The Secretary of State to the Ambassador in Cuba (Guggenheim)

No. 529

Sir: The Department has received your strictly confidential despatch No. 1005, dated January 25, 1932, wherein you discuss recent developments in the Cuban political situation and request “further instructions on our policy in Cuba”.

[Page 544]

This despatch has been given careful consideration and your recommendations have been carefully noted. You state that nearly all political prisoners have now been released; that you are informed that members of the “Opposition” have united in a single group and that they will shortly form a new political party, organized in accordance with the provisions of the electoral code, and direct their activities to normal political channels “provided that they can feel sure of enjoyment of normal political liberties”. In spite of this, however, you feel that it is President Machado’s policy “to make specious gestures of conciliation to the Opposition for the purpose of gaining time until November 1932” when his hold will be further strengthened through congressional, provincial and municipal elections; that President Machado would only be willing to negotiate a political compromise involving his retirement prior to 1935 under condition that his personal interests would not be attacked by his successor. You likewise feel that the attitude of this Government will be among the factors which will influence President Machado, and that it is of “especial importance that neither Machado nor the Cuban people should be left in any doubt of our lack of sympathy with the present direction of Machado’s policies, if we are to continue to avoid unfortunate political consequences from Cuban unrest”. You state that “the financial, economic and political situation has become progressively worse” and that “the faith of the Cuban people in the ability and disposition of the President to restore moral peace has been wholly lost”. You cite various political and economic conditions which you consider to be the results of the President’s policies; and indicate that in your opinion President Machado’s attitude has radically changed since last August, largely because of “his growing feeling”, for which you think Ambassador Ferrara is largely responsible, “that the United States Government is not interested in what he does”.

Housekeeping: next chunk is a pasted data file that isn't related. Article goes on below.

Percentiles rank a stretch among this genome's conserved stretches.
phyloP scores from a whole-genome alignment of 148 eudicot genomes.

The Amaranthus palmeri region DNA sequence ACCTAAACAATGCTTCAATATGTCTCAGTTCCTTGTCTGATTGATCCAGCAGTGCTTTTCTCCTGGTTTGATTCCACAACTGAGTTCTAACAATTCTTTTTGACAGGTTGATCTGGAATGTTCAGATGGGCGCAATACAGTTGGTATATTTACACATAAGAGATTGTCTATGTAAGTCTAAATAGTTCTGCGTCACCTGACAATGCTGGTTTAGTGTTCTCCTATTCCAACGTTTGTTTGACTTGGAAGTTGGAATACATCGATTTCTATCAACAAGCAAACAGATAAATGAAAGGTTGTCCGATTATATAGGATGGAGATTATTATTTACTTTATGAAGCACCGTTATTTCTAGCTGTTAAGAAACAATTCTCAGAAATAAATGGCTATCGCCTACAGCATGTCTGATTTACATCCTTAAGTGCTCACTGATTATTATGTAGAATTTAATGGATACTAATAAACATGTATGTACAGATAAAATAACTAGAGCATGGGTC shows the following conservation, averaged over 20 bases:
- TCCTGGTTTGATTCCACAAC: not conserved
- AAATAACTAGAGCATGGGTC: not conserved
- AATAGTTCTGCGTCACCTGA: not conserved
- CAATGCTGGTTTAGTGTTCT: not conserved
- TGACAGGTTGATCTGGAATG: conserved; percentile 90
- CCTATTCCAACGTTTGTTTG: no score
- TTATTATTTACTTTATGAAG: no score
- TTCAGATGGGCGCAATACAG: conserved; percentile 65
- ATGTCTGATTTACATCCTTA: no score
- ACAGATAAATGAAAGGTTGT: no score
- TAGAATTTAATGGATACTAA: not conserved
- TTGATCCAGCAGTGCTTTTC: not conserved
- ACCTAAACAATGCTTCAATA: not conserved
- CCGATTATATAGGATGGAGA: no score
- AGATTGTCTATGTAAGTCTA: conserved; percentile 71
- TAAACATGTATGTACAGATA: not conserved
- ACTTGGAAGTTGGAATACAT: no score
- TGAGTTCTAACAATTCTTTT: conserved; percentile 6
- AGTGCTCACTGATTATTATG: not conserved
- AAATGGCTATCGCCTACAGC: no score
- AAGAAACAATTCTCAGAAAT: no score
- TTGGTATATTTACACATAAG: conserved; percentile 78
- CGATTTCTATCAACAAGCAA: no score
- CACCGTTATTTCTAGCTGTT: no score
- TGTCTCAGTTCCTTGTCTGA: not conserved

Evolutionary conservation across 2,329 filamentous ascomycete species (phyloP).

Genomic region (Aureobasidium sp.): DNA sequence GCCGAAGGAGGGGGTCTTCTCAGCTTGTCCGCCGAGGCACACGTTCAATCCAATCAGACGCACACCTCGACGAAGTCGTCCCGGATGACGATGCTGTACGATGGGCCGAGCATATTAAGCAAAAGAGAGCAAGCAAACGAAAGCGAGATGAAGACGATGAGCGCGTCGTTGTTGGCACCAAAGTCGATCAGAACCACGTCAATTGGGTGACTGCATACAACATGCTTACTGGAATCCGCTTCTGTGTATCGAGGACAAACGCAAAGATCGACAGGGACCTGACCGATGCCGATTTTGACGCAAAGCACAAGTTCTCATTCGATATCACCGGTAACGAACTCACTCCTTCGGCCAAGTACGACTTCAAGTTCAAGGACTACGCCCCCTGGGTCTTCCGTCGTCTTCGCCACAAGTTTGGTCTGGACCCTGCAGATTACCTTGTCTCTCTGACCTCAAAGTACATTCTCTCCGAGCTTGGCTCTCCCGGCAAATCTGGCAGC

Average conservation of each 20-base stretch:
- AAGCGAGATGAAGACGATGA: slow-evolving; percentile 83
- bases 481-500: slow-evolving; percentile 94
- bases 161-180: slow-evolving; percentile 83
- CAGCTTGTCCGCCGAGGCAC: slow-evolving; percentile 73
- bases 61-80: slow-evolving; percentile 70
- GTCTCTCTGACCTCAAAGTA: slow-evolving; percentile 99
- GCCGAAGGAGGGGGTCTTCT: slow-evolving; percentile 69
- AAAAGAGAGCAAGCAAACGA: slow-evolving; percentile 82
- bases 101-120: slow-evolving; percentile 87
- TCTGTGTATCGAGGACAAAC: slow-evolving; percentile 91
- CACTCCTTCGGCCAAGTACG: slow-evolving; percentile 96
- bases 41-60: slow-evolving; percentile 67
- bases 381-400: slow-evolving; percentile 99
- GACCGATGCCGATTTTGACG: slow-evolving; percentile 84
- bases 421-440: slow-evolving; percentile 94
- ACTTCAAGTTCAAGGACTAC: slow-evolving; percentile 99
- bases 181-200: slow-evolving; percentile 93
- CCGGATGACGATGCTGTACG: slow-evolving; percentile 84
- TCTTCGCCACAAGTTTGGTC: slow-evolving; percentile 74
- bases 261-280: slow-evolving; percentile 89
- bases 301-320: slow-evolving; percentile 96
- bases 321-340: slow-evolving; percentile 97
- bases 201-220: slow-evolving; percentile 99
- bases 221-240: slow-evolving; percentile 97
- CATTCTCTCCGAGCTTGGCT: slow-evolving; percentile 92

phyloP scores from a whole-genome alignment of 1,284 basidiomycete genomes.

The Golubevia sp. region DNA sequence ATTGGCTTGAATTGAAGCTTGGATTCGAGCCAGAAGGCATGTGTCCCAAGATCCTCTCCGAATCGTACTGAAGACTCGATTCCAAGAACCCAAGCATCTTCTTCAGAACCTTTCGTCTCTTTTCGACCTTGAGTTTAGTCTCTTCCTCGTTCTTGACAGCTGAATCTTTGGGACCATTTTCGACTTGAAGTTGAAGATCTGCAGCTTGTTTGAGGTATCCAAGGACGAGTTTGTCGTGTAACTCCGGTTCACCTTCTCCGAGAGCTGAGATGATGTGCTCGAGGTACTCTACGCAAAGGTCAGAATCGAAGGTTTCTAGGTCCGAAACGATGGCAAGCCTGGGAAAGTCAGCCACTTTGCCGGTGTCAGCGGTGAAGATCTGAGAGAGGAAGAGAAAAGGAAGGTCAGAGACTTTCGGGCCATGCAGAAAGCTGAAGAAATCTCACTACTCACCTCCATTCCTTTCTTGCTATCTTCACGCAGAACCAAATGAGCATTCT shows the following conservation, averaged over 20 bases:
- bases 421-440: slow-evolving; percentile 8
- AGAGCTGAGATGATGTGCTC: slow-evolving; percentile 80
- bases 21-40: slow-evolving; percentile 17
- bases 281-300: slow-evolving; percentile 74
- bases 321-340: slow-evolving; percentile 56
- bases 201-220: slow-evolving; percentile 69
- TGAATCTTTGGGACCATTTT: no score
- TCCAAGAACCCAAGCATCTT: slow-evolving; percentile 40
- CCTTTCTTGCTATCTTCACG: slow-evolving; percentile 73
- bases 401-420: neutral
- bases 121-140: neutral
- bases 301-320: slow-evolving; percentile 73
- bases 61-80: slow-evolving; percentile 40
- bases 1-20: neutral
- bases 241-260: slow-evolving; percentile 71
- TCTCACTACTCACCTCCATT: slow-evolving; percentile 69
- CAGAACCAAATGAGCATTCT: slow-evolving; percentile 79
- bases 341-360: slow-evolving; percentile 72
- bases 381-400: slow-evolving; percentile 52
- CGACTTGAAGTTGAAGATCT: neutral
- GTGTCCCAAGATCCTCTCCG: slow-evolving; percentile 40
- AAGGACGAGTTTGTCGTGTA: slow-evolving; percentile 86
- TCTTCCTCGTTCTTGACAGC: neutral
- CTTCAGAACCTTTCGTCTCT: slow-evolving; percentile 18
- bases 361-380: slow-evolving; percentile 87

You refer to “our strictly impartial attitude” during the revolution of last August, and you recommend “that this attitude, which avoids any appearance of supporting Machado or of sympathizing with his policies, be continued by the Embassy and reinforced by the attitude of the Department in its relations with the Cuban Embassy in Washington”. In so far as your recommendation relates to the continuance by the Embassy of this “strictly impartial attitude” towards questions of Cuban internal politics, the Department is in accord with you. However, when you recommend that this attitude should be “reinforced” by the attitude of the Department in its relations with the Cuban Embassy in Washington, and when this “reinforcement” is apparently to take the form of your suggestion “that the Secretary [Page 545] of State make known to Ambassador Ferrara our lack of sympathy with President Machado’s present policies”, it seems to me that you are in fact recommending a radical departure from an attitude of “strict impartiality”.

The policy which you recommend would presumably be based on the intimate nature of our relations with Cuba growing out of the so-called Piatt Amendment. As you are aware, the general policy of this Government with respect to that Amendment has been based on the well-known telegram from Secretary of War Root to General Wood,11 then the Governor General of Cuba, containing the following statement:

“You are authorized to state officially that in the view of the President the intervention described in the third clause of the Piatt Amendment is not synonymous with intermeddling or interference with the affairs of the Cuban Government, but the formal action of the Government of the United States, based upon just and substantial grounds, for the preservation of Cuban independence, and the maintenance of a government adequate for the protection of life, property, and individual liberty, and adequate for discharging the obligations with respect to Cuba imposed by the treaty of Paris.”

You are likewise aware that this statement was made in response to certain fears expressed in Cuba with respect to the purport of the amendment then under discussion. In your letter to me dated September 17, 1930, in which you reported that you had made a study of the Piatt Amendment Treaty and in which you quoted the aforesaid telegram you said: